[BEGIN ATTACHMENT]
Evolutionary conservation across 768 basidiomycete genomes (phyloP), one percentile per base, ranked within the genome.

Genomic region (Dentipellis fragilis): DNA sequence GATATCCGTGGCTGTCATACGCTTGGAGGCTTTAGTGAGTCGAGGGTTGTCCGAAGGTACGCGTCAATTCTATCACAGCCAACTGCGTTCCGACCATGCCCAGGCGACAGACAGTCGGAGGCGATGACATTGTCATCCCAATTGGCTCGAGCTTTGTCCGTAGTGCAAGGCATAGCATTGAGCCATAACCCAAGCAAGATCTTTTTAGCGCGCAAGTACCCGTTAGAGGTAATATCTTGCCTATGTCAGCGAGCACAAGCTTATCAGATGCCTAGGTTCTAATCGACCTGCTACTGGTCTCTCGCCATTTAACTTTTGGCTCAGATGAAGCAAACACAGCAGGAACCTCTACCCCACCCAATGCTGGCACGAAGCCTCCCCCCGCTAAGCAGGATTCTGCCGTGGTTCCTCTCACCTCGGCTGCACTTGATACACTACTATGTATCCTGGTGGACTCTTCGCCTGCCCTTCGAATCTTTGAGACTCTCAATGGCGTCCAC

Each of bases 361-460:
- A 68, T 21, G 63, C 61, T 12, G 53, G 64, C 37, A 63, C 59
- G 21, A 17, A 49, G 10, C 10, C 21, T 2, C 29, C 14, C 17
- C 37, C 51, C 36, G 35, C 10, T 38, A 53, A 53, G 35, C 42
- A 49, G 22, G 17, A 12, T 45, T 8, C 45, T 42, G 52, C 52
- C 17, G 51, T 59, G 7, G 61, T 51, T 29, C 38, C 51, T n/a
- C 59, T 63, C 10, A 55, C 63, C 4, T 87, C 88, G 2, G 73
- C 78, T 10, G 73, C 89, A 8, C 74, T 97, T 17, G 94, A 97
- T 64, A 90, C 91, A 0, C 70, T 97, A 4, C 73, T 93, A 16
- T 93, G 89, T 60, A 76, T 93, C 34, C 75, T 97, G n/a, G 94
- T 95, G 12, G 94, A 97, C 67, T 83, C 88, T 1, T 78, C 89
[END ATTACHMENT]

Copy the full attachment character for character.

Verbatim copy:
Evolutionary conservation across 768 basidiomycete genomes (phyloP), one percentile per base, ranked within the genome.

Genomic region (Dentipellis fragilis): DNA sequence GATATCCGTGGCTGTCATACGCTTGGAGGCTTTAGTGAGTCGAGGGTTGTCCGAAGGTACGCGTCAATTCTATCACAGCCAACTGCGTTCCGACCATGCCCAGGCGACAGACAGTCGGAGGCGATGACATTGTCATCCCAATTGGCTCGAGCTTTGTCCGTAGTGCAAGGCATAGCATTGAGCCATAACCCAAGCAAGATCTTTTTAGCGCGCAAGTACCCGTTAGAGGTAATATCTTGCCTATGTCAGCGAGCACAAGCTTATCAGATGCCTAGGTTCTAATCGACCTGCTACTGGTCTCTCGCCATTTAACTTTTGGCTCAGATGAAGCAAACACAGCAGGAACCTCTACCCCACCCAATGCTGGCACGAAGCCTCCCCCCGCTAAGCAGGATTCTGCCGTGGTTCCTCTCACCTCGGCTGCACTTGATACACTACTATGTATCCTGGTGGACTCTTCGCCTGCCCTTCGAATCTTTGAGACTCTCAATGGCGTCCAC

Each of bases 361-460:
- A 68, T 21, G 63, C 61, T 12, G 53, G 64, C 37, A 63, C 59
- G 21, A 17, A 49, G 10, C 10, C 21, T 2, C 29, C 14, C 17
- C 37, C 51, C 36, G 35, C 10, T 38, A 53, A 53, G 35, C 42
- A 49, G 22, G 17, A 12, T 45, T 8, C 45, T 42, G 52, C 52
- C 17, G 51, T 59, G 7, G 61, T 51, T 29, C 38, C 51, T n/a
- C 59, T 63, C 10, A 55, C 63, C 4, T 87, C 88, G 2, G 73
- C 78, T 10, G 73, C 89, A 8, C 74, T 97, T 17, G 94, A 97
- T 64, A 90, C 91, A 0, C 70, T 97, A 4, C 73, T 93, A 16
- T 93, G 89, T 60, A 76, T 93, C 34, C 75, T 97, G n/a, G 94
- T 95, G 12, G 94, A 97, C 67, T 83, C 88, T 1, T 78, C 89